However, the hybrid influence of Russia was not limited to the European continent. It tried to influence the results of the US presidential campaign. I am far from suggesting that Donald Trump is a Russian agent, but the very manner in which he ran his campaign had a negative impact on the US. His campaign was managed by Paul Manafort, who was later convicted of financial irregularities. Paul Manafort has experience in Russia and Ukraine, and he applied some of the practices of the 2010 Ukrainian presidential campaign in the US.
The Kremlin has abandoned its reliance solely on military force against Ukraine, suggesting that such action without surprise would not be conducive to success. Instead, it continued to bombard with fake news and undermine the position of President Petro Poroshenko, whose defeat in the 2019 presidential campaign was perceived in Moscow as its success. Vladimir (Volodymyr in Ukrainian transcription) Zelensky appeared to be a more flexible negotiator, and his victory was facilitated by the Kremlin.
After the change of power in Ukraine, Russia intended to increase pressure and even secured concessions from the Ukrainian leadership, using the Normandy Quartet Summit in Paris in December 2019 as an excuse. However, there has been no progress on the resolution of the conflict in Donbas.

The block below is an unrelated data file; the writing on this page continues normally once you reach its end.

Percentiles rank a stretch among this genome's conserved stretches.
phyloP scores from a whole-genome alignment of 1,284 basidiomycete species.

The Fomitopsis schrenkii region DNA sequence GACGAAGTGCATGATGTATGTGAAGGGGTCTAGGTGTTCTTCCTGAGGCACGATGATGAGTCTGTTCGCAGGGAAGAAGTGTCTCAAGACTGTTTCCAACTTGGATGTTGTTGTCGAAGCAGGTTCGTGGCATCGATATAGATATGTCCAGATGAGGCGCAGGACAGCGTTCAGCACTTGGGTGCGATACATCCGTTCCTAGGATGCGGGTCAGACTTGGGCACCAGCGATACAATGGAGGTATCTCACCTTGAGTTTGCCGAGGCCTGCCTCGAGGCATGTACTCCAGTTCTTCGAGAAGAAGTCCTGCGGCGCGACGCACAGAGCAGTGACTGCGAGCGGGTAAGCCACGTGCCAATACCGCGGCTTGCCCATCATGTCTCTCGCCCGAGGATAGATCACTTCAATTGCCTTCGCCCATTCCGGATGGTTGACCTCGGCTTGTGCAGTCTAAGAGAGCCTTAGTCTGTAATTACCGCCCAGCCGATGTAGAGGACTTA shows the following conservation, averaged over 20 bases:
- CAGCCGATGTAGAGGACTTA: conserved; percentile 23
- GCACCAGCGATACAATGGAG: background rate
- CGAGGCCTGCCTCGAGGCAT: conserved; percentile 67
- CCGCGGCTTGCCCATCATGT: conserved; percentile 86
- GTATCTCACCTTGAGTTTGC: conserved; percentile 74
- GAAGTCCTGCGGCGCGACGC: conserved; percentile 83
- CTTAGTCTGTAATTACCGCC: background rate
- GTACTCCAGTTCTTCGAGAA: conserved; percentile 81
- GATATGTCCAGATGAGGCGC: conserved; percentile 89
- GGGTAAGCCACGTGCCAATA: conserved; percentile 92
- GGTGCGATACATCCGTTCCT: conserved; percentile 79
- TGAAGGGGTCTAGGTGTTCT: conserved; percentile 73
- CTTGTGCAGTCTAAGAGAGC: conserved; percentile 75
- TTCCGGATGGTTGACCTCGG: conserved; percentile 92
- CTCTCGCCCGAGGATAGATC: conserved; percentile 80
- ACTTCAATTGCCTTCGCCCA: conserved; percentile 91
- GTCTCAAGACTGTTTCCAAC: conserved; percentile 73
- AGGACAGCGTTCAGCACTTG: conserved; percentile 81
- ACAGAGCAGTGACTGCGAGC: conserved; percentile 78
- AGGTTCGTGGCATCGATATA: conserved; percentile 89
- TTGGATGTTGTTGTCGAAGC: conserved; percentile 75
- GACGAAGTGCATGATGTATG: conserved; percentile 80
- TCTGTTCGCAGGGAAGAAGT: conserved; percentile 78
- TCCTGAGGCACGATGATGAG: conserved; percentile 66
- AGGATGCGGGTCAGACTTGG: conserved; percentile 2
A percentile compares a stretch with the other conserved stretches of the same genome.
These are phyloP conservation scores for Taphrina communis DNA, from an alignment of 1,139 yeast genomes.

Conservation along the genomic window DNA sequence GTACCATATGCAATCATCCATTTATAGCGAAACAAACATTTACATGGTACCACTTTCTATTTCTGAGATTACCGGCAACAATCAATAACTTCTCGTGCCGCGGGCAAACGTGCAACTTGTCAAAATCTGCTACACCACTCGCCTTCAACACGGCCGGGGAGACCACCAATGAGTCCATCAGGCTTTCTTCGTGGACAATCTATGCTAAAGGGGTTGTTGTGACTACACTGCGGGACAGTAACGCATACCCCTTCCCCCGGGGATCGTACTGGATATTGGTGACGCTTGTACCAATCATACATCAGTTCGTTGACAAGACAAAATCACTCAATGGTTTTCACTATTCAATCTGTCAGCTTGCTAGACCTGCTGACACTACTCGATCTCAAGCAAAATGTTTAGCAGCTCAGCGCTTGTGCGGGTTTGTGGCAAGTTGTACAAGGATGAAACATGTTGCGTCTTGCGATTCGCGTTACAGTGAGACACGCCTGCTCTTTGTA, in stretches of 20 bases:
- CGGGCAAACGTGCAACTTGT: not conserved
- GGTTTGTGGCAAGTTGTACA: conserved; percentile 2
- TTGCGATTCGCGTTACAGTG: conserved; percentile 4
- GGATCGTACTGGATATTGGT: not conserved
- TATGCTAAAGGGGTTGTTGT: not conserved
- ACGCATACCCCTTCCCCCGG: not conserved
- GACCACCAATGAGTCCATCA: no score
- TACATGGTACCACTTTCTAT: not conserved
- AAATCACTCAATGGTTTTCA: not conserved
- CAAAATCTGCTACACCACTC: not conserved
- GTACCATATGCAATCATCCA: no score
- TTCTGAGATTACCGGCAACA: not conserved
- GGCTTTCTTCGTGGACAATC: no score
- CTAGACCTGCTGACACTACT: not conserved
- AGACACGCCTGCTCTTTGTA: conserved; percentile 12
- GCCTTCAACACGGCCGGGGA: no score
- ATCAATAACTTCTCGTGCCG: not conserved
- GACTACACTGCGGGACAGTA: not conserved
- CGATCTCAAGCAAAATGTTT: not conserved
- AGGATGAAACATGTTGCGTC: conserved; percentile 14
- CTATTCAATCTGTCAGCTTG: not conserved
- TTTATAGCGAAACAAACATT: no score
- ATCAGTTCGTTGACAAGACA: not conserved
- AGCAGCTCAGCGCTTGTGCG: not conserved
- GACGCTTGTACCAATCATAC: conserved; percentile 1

In late 2019 and early 2020, Vladimir Putin personally took on the hybridization of the Holocaust, using the discussion in Poland and Lithuania about participation of residents of Nazi-occupied territories in the extermination of the Jews. The extent of manipulation of the Kremlin was so great that the leadership of the Yad Vashem Museum in Jerusalem had to apologize for the manipulation from the lips of the President of Russi in January 2020. A Forum on Holocaust Remembrance was then held in Jerusalem, which Russia used as an opportunity to promote propaganda.